‘Opportunity’: Duke women’s tennis set to face off against N.C. State in Elite 8

Now in the Elite Eight, Duke's three-match road to a national title starts with N.C. State.
Now in the Elite Eight, Duke's three-match road to a national title starts with N.C. State.

Three rounds in and the Blue Devils are still firing. They have been, in fact, since their current 11-match winning streak began April 1. 

It’s no secret that Duke is having a successful season. Its 16-3 regular-season showing included five ranked victories. It won the ACC championship. None of that, however, compares to the task at hand: the national title. And from achieving that, the Blue Devils are just three matchups away. 

After defeating Georgia 4-1 in the third round of the NCAA tournament, No. 4-seed Duke advanced to the Elite Eight and a Friday date in Champaign, Ill., with No. 6-seed N.C. State. The first time that these conference opponents faced off this season was a thrilling match. After losing the doubles point, the Blue Devils found themselves behind early. That 1-0 score would become 3-1 in favor of the Wolfpack after the first three singles matches. With Chloe Beck, Ellie Coleman and Margaryta Bilokin each forced to a third set, Duke needed all three to close. And close they did, in just that order, to give the Blue Devils the 4-3 victory.

Losing the doubles point, as Duke did in its first contest against N.C. State, is not a trend the Blue Devils have continued. They have won all three doubles points throughout the NCAA tournament, allowing for more breathing room and flexibility in the singles matches. 

“We have trust and belief that we can win all three [doubles matches],” said head coach Jamie Ashworth. That trust and belief have paid off and have put the Blue Devils in the driver’s seat; they have only given up two points thus far in the tournament. Now, however, the competition is growing fiercer as they look toward N.C. State. 

The ACC and its members are uniquely situated in the tournament this year. Four of the final eight teams are members of the conference that has been such a powerhouse all season long, making the Blue Devils prepared for this moment.

“Every weekend that you play, every match that you play, at the ACC tournament, whatever it is, you have to be playing at a high level,” said Ashworth. Most of the singles matches Friday will look different than they did in April, but the competition will remain fierce, and someone will need to step up. Luckily for the Blue Devils, they have an entire team of capable closers.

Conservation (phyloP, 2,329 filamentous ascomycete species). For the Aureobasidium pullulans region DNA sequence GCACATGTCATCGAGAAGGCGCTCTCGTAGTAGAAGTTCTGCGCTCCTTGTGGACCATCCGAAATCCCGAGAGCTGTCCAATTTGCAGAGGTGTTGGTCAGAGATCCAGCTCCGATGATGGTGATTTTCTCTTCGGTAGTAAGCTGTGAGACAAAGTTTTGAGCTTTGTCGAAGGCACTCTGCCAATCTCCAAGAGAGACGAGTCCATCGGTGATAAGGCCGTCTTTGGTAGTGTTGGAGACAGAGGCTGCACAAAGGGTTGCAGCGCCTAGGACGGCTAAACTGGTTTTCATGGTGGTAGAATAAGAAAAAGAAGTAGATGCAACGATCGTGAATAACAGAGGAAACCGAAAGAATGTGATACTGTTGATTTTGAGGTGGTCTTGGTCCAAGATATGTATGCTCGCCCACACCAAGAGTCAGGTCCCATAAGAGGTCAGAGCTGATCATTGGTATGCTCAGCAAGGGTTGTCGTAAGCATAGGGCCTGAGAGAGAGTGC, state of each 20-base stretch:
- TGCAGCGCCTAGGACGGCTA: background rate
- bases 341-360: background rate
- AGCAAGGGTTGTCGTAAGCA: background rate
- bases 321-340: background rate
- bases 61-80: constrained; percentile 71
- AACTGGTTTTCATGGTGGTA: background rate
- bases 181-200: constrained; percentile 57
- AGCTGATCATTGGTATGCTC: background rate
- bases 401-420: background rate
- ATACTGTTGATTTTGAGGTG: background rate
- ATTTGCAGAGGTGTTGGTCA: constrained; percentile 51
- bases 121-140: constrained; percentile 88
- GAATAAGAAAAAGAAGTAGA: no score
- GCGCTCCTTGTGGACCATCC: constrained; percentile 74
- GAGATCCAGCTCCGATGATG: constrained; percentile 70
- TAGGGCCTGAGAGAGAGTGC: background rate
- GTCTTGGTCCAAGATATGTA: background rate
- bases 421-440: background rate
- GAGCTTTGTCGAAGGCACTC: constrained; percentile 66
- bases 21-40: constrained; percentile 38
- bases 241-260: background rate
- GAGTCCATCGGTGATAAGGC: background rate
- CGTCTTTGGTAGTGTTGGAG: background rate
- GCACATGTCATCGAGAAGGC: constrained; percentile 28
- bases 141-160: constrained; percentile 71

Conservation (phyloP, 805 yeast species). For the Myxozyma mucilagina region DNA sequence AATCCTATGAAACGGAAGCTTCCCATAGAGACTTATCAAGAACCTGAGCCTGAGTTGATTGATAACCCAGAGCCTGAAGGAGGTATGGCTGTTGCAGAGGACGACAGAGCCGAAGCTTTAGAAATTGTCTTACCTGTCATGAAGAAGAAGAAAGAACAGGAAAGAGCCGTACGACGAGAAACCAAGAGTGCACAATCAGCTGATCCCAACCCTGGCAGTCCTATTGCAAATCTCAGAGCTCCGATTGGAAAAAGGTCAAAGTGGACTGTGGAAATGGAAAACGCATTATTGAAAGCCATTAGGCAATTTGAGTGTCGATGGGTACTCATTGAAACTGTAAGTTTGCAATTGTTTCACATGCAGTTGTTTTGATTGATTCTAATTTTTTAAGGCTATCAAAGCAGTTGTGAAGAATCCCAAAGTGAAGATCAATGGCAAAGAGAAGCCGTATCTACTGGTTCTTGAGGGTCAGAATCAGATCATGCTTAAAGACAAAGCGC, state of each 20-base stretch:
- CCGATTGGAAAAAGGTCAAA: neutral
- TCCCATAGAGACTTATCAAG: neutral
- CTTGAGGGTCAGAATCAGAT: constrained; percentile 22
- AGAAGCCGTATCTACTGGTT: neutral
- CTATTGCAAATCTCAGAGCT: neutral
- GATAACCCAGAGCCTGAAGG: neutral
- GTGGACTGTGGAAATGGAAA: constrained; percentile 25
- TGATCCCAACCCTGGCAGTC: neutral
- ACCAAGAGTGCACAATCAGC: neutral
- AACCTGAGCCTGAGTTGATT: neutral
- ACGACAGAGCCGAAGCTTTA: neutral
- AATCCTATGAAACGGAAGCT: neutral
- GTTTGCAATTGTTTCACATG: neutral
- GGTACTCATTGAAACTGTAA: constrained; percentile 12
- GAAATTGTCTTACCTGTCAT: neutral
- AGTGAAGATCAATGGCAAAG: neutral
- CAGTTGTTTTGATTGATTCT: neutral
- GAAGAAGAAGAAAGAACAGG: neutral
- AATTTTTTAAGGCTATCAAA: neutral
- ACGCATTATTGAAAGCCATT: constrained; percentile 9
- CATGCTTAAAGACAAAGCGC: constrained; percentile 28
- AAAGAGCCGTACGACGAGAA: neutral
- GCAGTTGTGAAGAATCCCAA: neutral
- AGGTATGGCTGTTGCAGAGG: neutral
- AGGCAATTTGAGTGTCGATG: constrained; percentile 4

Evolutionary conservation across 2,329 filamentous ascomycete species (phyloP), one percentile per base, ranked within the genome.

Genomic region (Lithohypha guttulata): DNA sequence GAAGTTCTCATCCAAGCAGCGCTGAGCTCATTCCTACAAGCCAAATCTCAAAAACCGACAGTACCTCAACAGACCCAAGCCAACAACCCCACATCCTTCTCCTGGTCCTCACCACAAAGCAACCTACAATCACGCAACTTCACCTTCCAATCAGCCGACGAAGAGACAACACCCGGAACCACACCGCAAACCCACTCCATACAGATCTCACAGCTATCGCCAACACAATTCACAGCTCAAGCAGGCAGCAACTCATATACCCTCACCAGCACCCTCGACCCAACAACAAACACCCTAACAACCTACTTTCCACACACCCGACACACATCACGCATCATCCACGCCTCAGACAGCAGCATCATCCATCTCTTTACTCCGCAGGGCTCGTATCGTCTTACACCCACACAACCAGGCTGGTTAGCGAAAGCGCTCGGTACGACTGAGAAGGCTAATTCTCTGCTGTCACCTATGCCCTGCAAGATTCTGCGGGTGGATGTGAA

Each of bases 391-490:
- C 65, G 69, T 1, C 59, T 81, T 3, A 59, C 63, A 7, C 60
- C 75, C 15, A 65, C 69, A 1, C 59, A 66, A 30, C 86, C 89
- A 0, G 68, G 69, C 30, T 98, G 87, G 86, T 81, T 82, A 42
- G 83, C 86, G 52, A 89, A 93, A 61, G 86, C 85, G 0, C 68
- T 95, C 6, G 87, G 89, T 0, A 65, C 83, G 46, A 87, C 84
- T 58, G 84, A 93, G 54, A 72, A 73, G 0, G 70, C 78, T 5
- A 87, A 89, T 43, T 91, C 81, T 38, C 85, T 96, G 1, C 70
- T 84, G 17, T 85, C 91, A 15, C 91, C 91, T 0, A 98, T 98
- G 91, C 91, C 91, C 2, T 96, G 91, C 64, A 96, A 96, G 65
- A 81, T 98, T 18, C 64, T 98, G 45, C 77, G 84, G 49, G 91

“We've had different people clinch different moments for us and different matches for us…. When they've been put in that moment to clinch a match, you know, we've done really well with that, regardless of who it is," said Ashworth.

In the first round, it was Coleman. Emma Jackson, the ACC championship hero, decided the second. Georgia Drummy sealed the deal against the Bulldogs to send Duke to the Elite Eight. No matter who is left standing on the final court, the Blue Devils know that they can win. 

Though the lights might be getting brighter, Duke is staying focused on itself. 

“They try not to look at it as pressure, but they try to look at it as opportunity,” said Ashworth. That mindset has allowed Duke to overcome whatever has stood in its way. After back-to-back ACC losses to Florida State and Miami in late March, the Blue Devils turned right around and topped then-No. 2 N.C. State to right the ship. When the opportunity to down the then-undefeated Tar Heels presented itself, senior Kelly Chen stayed calm and delivered the knockout punch with ease. If the Blue Devils can continue their high-level play while putting the pressure out of their minds, then N.C. State and the rest of the Elite Eight will be facing a force to be reckoned with.

Rachael Kaplan profile
Rachael Kaplan | Sports Managing Editor

Rachael Kaplan is a Trinity junior and sports managing editor of The Chronicle's 119th volume.


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